Perhaps he’s not aware of the 395 dietary change experiments that prove eating saturated fat raises serum cholesterol levels so consistently that there is actually a mathematical formula that will tell you exactly how much saturated fat you need to consume to raise your cholesterol by a given number of points.
Then he cites a Nina Teicholz article entitled, “The Big Fat Surprise: Why Butter, Meat, and Cheese Belong in a Healthy Diet:” that accuses the AHA of bias. In actuality, the AHA has beef and pork based diets featured prominently on their web site. They are heavily sponsored by the meat and dairy industry, as well the processed food industry. Frankly, I’m amazed that the AHA isn’t fully in support of a high saturated fat diet given the insane recipes they feature on their site.
Then Mercola goes on to discuss the benefits of water fasting. While I agree that water fasting can have medicinal benefits, I wouldn’t recommend it for anyone who is in relatively good health! Perhaps periods of fasting wouldn’t be needed if people ate a calorically dilute plant based diet all the time. The average person can consume five pounds of potatoes a day without gaining weight! There are only 26 calories in an ounce of potatoes, for a total of 2080 calories in five pounds.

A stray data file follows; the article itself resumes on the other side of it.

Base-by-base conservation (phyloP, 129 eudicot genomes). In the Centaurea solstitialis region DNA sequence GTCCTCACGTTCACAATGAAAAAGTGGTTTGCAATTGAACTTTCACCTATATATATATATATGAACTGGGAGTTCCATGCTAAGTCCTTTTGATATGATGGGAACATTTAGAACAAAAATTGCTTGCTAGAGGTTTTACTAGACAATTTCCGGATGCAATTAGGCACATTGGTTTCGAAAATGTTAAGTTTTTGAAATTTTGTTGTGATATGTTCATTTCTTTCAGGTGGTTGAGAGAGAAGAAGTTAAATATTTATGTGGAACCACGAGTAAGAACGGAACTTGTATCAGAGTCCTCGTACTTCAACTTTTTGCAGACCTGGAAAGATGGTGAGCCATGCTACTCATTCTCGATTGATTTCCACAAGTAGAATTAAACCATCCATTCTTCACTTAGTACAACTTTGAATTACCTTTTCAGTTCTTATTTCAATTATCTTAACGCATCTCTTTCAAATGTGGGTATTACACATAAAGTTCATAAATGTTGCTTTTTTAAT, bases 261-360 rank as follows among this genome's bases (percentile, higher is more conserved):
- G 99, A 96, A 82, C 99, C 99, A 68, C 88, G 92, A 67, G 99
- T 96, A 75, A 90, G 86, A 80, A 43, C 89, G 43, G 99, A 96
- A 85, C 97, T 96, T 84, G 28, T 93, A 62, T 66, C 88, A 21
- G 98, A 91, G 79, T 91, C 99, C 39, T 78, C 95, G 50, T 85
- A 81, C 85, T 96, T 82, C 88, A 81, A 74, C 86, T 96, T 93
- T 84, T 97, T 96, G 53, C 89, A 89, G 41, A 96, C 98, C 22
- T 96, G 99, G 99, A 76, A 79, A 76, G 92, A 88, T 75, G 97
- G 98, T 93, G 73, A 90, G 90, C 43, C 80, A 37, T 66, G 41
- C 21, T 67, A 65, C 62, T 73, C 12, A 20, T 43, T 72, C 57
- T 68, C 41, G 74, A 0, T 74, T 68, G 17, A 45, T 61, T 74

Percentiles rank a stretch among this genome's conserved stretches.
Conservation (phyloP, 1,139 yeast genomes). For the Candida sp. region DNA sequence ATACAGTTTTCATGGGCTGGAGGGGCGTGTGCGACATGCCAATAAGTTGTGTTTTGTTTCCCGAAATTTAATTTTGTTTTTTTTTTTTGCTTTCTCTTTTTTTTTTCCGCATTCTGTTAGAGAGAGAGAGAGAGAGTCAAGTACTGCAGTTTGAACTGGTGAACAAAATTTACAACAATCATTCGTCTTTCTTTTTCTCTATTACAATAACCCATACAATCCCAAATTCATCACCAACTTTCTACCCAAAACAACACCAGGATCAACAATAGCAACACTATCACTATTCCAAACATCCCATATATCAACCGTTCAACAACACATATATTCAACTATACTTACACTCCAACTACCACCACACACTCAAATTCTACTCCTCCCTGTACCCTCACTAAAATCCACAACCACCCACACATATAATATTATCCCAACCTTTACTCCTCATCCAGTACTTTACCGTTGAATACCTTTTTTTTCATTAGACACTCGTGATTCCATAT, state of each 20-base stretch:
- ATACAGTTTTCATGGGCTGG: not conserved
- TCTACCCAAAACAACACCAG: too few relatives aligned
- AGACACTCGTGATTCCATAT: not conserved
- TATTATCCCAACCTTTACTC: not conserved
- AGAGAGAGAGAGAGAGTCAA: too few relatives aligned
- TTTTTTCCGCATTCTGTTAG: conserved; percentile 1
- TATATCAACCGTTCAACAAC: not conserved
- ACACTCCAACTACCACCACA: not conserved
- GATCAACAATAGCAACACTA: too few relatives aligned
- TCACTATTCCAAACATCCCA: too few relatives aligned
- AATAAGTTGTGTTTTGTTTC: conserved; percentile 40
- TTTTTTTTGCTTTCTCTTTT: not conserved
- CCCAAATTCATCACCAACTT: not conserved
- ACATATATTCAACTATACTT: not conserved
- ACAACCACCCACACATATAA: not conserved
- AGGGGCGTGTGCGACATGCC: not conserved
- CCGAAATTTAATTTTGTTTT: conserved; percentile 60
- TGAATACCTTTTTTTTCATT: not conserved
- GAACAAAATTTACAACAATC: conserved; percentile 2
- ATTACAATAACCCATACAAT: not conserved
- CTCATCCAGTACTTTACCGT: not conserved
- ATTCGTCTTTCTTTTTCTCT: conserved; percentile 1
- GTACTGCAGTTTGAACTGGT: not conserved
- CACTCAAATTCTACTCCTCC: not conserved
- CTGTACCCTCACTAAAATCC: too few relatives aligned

The rest of the article is a promotion for his particular brand of keto diet. Mercola says,
The MMT diet is a CYCLICAL or targeted ketogenic diet, high in healthy fats and fiber, low in net carbs with a moderate amount of protein. This targeted component is important, as long-term continuous ketosis has drawbacks that may actually undermine your health and longevity. One of the primary reasons to cycle in and out of ketosis is because the “metabolic magic” in the mitochondria actually occurs during the refeeding phase, not during the starvation phase.
Whoa! He said something half-way truthful! Well call me Sally. Let’s go over his bullet points of benefits.
Yep, you can lose weight on a keto diet. But you also can lose weight on all sorts of other diets. At the end of the day it’s always calories in vs. calories out. To me, it’s much easier to eat pounds of potatoes every day and loose weight without having to starve myself into ketosis. Studies show weight loss on keto diets is no better or worse than any other diet.
Mercola cites no studies showing reduced biomarkers of inflammation for people on keto diets. While it’s possible that this might occur for people who are eating the standard American diet and then switch to a keto diet, that doesn’t mean the keto diet is good for you. As I pointed out earlier, saturated fat is a direct causal agent of inflammation.
–Reduced cancer risk